Frontline communities resisting mining and fracking in South Africa have come together to create the Matatiele Manifesto. Calling for food and energy sovereignty, land rights and water protections, the manifesto strikes at the heart of South Africa’s extractivist land policies, writes Rachel Lees.
Written for YLNM by Rachel Lees. 05/12/2016.
This October, a school hall in Matatiele in South Africa’s Eastern Cape was filled not with students but 120 environmental activists, community members and traditional leaders.
The gathering, named ‘Frack Free Festival’, took place over three days and those attending represented communities from KwaZulu Natal, the Eastern Cape and Free State Provinces who are affected by fracking or mining, or risk being so as their land is under application for exploration licenses.
The purpose of Frack Free Festival, facilitated by organisations GroundWork and Frack Free South Africa, was multifaceted, but sharing stories and learning about resistance strategies from one another played a key role. Community representatives from both Xolobeni and Melmoth, who have actively resisted mining and fracking on their land over the past decade, began the event by sharing their experience of resistance.
Sinegugu Zukulu’s traditional home is in the Xolobeni area, where the activities of mining companies have been well documented following the murder of community member and activist Sikosiphi ‘Bazooka’ Radebe in March of this year. Bazooka was chairman of the Amadiba Crisis Committee (ACC), a group created to oppose the activities of Australian mining company Mineral Commodities Limited (MRC), and was shot in the head eight times, brutally killed in front of his young son.
Sharing the Xolobeni community’s story of resistance at Frack Free Fest, Zukulu said:
Mining companies don’t see the land for its beauty – they see it for its wealth and will trash it, and people, in order to make themselves rich.
Zukulu’s sentiments were echoed by Mavuso, representing the town of Melmoth in KwaZulu Natal. Melmoth residents have successfully resisted the mining activities of Jindal Africa, but now face the prospect of fracking on the same land. Speaking at the festival, Mavuso described mines as “the enemy of development”, saying:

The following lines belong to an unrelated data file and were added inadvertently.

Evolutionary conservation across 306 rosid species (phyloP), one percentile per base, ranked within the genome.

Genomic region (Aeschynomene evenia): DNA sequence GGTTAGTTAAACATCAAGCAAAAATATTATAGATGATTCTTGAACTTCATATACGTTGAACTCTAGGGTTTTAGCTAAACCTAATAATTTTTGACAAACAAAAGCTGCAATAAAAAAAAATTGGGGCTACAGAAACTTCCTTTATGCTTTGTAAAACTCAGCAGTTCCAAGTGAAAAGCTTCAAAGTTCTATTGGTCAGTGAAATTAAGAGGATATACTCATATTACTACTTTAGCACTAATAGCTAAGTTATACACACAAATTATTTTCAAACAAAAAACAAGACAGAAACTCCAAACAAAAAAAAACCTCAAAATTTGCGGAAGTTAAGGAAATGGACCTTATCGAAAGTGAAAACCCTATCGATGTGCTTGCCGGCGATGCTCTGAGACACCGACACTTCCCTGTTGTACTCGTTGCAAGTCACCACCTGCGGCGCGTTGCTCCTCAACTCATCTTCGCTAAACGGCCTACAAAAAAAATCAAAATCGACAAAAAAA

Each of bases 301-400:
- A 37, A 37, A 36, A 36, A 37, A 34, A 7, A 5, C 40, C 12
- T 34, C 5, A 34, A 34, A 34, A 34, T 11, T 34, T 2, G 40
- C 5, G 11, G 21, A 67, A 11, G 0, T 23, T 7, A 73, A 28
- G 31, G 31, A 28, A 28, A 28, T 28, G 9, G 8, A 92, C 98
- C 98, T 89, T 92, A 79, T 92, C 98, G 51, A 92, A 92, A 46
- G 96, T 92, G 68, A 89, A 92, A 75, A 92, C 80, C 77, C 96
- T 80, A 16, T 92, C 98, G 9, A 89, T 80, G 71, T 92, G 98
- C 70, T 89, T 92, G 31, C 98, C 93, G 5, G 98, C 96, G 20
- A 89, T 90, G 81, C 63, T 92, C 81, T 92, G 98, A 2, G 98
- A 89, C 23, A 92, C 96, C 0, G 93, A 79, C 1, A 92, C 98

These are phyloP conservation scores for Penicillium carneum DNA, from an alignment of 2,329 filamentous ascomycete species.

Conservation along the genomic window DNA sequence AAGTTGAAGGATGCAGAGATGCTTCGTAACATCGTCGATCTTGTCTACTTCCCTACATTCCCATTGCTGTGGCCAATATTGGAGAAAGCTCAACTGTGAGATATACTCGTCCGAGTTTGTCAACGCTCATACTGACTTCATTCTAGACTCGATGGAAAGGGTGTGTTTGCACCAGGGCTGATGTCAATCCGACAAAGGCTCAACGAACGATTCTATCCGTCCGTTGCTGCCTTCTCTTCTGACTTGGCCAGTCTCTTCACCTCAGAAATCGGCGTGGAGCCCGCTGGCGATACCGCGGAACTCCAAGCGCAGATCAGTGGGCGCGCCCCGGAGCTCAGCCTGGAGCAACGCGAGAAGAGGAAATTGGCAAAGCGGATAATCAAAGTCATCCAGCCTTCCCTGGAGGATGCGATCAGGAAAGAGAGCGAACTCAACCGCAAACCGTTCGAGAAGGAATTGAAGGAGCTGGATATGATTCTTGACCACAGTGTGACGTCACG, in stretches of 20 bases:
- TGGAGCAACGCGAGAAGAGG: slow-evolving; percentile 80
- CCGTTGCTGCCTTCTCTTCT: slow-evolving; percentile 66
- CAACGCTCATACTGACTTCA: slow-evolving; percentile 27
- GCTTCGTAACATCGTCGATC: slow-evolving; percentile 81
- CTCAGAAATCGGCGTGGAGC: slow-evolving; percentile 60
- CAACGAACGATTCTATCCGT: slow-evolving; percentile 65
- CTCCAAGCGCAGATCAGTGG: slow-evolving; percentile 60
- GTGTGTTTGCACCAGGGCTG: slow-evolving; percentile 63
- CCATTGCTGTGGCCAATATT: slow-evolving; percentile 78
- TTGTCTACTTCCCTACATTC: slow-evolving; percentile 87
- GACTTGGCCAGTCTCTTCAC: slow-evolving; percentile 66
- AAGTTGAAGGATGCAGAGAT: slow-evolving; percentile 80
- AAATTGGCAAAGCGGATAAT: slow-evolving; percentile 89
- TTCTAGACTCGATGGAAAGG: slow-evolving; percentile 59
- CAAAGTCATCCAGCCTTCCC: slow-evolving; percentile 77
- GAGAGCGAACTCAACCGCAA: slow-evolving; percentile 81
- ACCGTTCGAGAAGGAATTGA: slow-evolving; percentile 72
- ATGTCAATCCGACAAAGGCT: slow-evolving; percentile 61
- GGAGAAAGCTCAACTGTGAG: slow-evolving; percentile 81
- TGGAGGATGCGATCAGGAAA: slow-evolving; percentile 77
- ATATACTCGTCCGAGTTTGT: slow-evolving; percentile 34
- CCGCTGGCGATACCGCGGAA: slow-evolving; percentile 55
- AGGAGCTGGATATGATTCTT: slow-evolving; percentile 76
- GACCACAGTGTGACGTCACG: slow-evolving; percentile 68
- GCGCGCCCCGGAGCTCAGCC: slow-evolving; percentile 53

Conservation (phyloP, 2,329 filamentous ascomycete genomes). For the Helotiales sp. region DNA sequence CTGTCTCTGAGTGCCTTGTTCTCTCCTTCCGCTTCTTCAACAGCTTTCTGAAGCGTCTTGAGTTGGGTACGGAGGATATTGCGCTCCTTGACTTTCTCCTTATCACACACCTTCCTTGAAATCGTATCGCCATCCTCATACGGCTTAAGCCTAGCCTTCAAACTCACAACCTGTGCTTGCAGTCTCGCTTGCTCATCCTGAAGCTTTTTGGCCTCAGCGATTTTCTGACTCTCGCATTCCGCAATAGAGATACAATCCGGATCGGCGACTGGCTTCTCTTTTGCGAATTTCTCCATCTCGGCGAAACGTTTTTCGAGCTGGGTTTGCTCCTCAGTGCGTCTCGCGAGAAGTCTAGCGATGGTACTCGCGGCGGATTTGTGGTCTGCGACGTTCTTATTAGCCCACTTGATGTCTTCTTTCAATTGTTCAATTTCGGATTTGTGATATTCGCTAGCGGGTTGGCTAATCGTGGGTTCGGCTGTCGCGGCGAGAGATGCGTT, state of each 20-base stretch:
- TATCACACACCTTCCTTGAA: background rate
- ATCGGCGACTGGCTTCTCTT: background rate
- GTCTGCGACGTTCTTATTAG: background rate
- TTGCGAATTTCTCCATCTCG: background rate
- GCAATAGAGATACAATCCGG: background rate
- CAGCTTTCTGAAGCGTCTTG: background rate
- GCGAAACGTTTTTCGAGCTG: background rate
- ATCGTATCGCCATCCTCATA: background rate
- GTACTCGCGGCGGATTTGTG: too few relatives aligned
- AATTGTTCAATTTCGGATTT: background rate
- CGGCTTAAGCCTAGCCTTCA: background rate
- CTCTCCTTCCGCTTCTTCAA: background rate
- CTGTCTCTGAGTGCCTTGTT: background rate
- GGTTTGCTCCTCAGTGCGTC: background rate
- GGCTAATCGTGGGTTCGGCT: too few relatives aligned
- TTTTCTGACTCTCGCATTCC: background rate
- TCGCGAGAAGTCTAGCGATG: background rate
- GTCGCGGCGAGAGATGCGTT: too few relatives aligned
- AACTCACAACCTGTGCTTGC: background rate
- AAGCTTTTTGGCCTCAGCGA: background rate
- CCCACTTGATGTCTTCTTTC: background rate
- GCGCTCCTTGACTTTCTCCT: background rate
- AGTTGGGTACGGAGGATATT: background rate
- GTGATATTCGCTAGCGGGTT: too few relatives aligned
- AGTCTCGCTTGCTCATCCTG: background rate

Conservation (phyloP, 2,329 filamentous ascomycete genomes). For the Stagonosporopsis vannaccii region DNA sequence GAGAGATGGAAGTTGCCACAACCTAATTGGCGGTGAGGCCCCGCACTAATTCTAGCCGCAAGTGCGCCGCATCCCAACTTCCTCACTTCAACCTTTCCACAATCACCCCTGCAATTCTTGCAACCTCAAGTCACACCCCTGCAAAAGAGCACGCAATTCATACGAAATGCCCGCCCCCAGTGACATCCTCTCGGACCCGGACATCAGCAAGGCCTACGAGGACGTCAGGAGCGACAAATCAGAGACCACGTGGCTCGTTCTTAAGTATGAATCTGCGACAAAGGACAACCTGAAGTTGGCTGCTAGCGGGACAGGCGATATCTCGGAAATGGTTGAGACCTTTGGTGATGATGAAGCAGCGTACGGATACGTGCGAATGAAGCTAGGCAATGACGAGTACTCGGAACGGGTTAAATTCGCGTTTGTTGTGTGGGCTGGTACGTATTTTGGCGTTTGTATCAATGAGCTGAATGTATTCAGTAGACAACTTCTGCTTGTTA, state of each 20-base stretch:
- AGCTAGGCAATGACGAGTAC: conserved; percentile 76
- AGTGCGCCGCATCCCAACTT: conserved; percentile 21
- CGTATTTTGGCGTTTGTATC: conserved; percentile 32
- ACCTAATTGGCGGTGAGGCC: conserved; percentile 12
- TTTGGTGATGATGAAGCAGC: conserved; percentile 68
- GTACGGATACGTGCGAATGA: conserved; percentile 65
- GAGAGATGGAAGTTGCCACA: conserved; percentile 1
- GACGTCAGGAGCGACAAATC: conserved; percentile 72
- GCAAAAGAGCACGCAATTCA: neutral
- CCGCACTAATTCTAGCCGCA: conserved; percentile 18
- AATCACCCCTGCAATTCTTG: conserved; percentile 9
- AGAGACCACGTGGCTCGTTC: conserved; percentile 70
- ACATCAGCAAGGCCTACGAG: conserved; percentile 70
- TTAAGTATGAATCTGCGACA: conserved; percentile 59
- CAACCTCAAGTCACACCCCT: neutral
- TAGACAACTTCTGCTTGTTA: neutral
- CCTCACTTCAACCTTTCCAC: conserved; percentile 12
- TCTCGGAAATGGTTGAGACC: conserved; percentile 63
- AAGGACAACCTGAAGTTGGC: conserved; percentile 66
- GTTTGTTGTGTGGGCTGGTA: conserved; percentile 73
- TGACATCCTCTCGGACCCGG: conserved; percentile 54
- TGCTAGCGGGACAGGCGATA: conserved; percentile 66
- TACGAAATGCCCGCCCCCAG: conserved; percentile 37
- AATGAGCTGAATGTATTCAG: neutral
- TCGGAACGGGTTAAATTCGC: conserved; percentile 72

They (the mines) do not develop people. In fact, we call it ‘tsunami development’ – they come and then they run away. Anyway, we are already developed! We have water sources and water structures, electricity and schools. Mining is a mass eviction process – it’s not development.
Frack Free Festival also provided the space to explore alternative energies and sustainable practices. This was done through field visits to a Matatiele home that runs off solar and wind power, as well as the home of a local farmer who fuels his home on biogas from his own cows. Both visits provided an insight into the clean energy available through innovative solutions, dispelling the myth of advancing mining and fracking companies that their extractive pursuits are needed to ensure the homes of South Africans have power.
While the cost of adding solar panels to homes may have initially seemed unaffordable to the mine-threatened communities who took part in Frack Free Fest, Matatiele residents demonstrated to their visitors how, through the creation of saving groups or coops, the people of Matatiele have successfully saved up for and installed solar in their community.
Over the three days of the festival, events like these helped to unpack the question of sustainability that Zukulu asked those present:
How are we as activists practicing what we preach in terms of sustainability? How are we treating soil well and taking seriously positive affirmative action on our land?
The responses to this question and the experiences brought forward by community members represented in Matatiele culminated in the production of the inspiring Matatiele Manifesto, a common statement denouncing the extractive model of development and demanding “some for all, forever”.
Since the event took place and the manifesto was released communities in attendance have seen success in their resistance efforts. Both Afro Energy and Sungu Sungu recently withdrew their applications for exploration rights in areas that covered parts of KwaZulu Natal, Mpumalanga, Harrismith, Mont Pelaan and Verkykerskop.
But while it is clear that resistance activities conducted by affected communities against extractive industries can result in success, the battle to protect their land is a fierce one.
Last month, the South African Government passed a bill which paves the way for the country to be opened up to more mining. The Mineral and Petroleum Resources Development Bill is expected to put greater power into the hands of the mineral resources manager, allowing rules to be set and changed quickly.
James Lorimer of South Africa’s Democratic Alliance expressed his concern of the bill saying:
It will open the door to corruption, allowing the minister to hand out mining rights to friends, cronies or the highest bidder, and based on current performance, we can be sure that the state won’t get all that bid money.
As governmental and corporate efforts to advance a land agenda that clashes with that of the communities that live on the land itself, the hope is that the Matatiele Manifesto will strengthen South African communities’ resistance to mining, fracking and all they bring.